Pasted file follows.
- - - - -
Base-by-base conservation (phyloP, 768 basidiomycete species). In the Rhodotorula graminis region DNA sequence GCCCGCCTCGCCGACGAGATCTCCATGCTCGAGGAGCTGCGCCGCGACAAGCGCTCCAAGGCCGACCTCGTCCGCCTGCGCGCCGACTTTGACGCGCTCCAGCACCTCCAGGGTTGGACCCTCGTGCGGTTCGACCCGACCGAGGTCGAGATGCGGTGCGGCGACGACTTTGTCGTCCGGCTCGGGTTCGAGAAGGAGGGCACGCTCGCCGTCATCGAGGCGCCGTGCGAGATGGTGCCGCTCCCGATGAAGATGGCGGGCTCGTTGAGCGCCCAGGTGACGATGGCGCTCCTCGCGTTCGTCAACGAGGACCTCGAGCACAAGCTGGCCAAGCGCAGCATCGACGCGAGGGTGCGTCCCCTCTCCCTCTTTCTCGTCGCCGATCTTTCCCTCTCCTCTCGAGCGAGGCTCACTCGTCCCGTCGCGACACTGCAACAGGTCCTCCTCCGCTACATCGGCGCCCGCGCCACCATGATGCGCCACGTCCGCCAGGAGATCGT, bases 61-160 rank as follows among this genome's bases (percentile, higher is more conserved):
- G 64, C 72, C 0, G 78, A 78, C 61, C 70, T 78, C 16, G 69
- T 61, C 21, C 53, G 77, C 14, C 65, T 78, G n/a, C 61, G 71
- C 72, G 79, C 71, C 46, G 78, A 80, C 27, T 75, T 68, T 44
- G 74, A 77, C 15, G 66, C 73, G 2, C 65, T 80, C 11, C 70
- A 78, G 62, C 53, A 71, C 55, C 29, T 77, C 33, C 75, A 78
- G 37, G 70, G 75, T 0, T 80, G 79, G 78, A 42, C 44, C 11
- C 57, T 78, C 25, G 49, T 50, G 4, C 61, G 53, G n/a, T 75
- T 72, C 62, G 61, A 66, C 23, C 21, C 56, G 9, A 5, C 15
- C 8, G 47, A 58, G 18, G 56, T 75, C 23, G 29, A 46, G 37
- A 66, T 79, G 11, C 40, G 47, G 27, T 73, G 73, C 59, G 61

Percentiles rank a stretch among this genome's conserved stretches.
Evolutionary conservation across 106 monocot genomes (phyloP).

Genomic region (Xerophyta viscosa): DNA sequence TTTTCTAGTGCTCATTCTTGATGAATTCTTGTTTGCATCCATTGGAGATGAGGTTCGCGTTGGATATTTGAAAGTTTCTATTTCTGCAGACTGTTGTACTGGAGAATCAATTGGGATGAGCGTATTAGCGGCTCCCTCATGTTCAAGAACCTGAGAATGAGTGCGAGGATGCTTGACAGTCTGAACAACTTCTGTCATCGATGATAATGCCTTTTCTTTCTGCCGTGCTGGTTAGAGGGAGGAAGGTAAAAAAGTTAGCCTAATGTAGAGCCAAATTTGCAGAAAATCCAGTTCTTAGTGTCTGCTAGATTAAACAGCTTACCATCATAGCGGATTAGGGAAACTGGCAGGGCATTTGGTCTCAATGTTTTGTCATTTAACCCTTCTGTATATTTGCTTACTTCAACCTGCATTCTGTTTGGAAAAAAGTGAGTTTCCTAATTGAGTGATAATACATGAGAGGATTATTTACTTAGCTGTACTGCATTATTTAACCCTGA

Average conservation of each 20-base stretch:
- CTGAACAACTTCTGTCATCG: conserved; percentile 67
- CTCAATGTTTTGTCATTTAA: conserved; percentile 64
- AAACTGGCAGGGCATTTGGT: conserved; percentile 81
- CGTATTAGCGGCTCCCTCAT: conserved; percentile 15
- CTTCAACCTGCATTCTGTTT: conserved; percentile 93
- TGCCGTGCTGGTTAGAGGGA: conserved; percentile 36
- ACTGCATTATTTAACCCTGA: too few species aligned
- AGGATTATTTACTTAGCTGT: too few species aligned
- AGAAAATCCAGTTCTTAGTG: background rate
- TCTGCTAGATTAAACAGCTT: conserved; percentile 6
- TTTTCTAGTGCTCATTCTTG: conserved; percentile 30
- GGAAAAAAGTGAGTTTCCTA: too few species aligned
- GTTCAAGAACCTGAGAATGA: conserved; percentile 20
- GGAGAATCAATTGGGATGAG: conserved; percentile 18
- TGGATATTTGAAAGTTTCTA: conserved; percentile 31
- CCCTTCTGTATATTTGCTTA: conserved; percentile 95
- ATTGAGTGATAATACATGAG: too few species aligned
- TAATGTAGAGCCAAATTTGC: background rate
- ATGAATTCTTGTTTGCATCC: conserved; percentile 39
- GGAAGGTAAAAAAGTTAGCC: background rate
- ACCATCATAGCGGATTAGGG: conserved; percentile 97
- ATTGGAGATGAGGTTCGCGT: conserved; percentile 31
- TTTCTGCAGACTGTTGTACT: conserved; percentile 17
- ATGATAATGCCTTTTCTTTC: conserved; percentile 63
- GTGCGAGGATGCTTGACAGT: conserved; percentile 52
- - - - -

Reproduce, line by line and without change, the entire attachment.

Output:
Base-by-base conservation (phyloP, 768 basidiomycete species). In the Rhodotorula graminis region DNA sequence GCCCGCCTCGCCGACGAGATCTCCATGCTCGAGGAGCTGCGCCGCGACAAGCGCTCCAAGGCCGACCTCGTCCGCCTGCGCGCCGACTTTGACGCGCTCCAGCACCTCCAGGGTTGGACCCTCGTGCGGTTCGACCCGACCGAGGTCGAGATGCGGTGCGGCGACGACTTTGTCGTCCGGCTCGGGTTCGAGAAGGAGGGCACGCTCGCCGTCATCGAGGCGCCGTGCGAGATGGTGCCGCTCCCGATGAAGATGGCGGGCTCGTTGAGCGCCCAGGTGACGATGGCGCTCCTCGCGTTCGTCAACGAGGACCTCGAGCACAAGCTGGCCAAGCGCAGCATCGACGCGAGGGTGCGTCCCCTCTCCCTCTTTCTCGTCGCCGATCTTTCCCTCTCCTCTCGAGCGAGGCTCACTCGTCCCGTCGCGACACTGCAACAGGTCCTCCTCCGCTACATCGGCGCCCGCGCCACCATGATGCGCCACGTCCGCCAGGAGATCGT, bases 61-160 rank as follows among this genome's bases (percentile, higher is more conserved):
- G 64, C 72, C 0, G 78, A 78, C 61, C 70, T 78, C 16, G 69
- T 61, C 21, C 53, G 77, C 14, C 65, T 78, G n/a, C 61, G 71
- C 72, G 79, C 71, C 46, G 78, A 80, C 27, T 75, T 68, T 44
- G 74, A 77, C 15, G 66, C 73, G 2, C 65, T 80, C 11, C 70
- A 78, G 62, C 53, A 71, C 55, C 29, T 77, C 33, C 75, A 78
- G 37, G 70, G 75, T 0, T 80, G 79, G 78, A 42, C 44, C 11
- C 57, T 78, C 25, G 49, T 50, G 4, C 61, G 53, G n/a, T 75
- T 72, C 62, G 61, A 66, C 23, C 21, C 56, G 9, A 5, C 15
- C 8, G 47, A 58, G 18, G 56, T 75, C 23, G 29, A 46, G 37
- A 66, T 79, G 11, C 40, G 47, G 27, T 73, G 73, C 59, G 61

Percentiles rank a stretch among this genome's conserved stretches.
Evolutionary conservation across 106 monocot genomes (phyloP).

Genomic region (Xerophyta viscosa): DNA sequence TTTTCTAGTGCTCATTCTTGATGAATTCTTGTTTGCATCCATTGGAGATGAGGTTCGCGTTGGATATTTGAAAGTTTCTATTTCTGCAGACTGTTGTACTGGAGAATCAATTGGGATGAGCGTATTAGCGGCTCCCTCATGTTCAAGAACCTGAGAATGAGTGCGAGGATGCTTGACAGTCTGAACAACTTCTGTCATCGATGATAATGCCTTTTCTTTCTGCCGTGCTGGTTAGAGGGAGGAAGGTAAAAAAGTTAGCCTAATGTAGAGCCAAATTTGCAGAAAATCCAGTTCTTAGTGTCTGCTAGATTAAACAGCTTACCATCATAGCGGATTAGGGAAACTGGCAGGGCATTTGGTCTCAATGTTTTGTCATTTAACCCTTCTGTATATTTGCTTACTTCAACCTGCATTCTGTTTGGAAAAAAGTGAGTTTCCTAATTGAGTGATAATACATGAGAGGATTATTTACTTAGCTGTACTGCATTATTTAACCCTGA

Average conservation of each 20-base stretch:
- CTGAACAACTTCTGTCATCG: conserved; percentile 67
- CTCAATGTTTTGTCATTTAA: conserved; percentile 64
- AAACTGGCAGGGCATTTGGT: conserved; percentile 81
- CGTATTAGCGGCTCCCTCAT: conserved; percentile 15
- CTTCAACCTGCATTCTGTTT: conserved; percentile 93
- TGCCGTGCTGGTTAGAGGGA: conserved; percentile 36
- ACTGCATTATTTAACCCTGA: too few species aligned
- AGGATTATTTACTTAGCTGT: too few species aligned
- AGAAAATCCAGTTCTTAGTG: background rate
- TCTGCTAGATTAAACAGCTT: conserved; percentile 6
- TTTTCTAGTGCTCATTCTTG: conserved; percentile 30
- GGAAAAAAGTGAGTTTCCTA: too few species aligned
- GTTCAAGAACCTGAGAATGA: conserved; percentile 20
- GGAGAATCAATTGGGATGAG: conserved; percentile 18
- TGGATATTTGAAAGTTTCTA: conserved; percentile 31
- CCCTTCTGTATATTTGCTTA: conserved; percentile 95
- ATTGAGTGATAATACATGAG: too few species aligned
- TAATGTAGAGCCAAATTTGC: background rate
- ATGAATTCTTGTTTGCATCC: conserved; percentile 39
- GGAAGGTAAAAAAGTTAGCC: background rate
- ACCATCATAGCGGATTAGGG: conserved; percentile 97
- ATTGGAGATGAGGTTCGCGT: conserved; percentile 31
- TTTCTGCAGACTGTTGTACT: conserved; percentile 17
- ATGATAATGCCTTTTCTTTC: conserved; percentile 63
- GTGCGAGGATGCTTGACAGT: conserved; percentile 52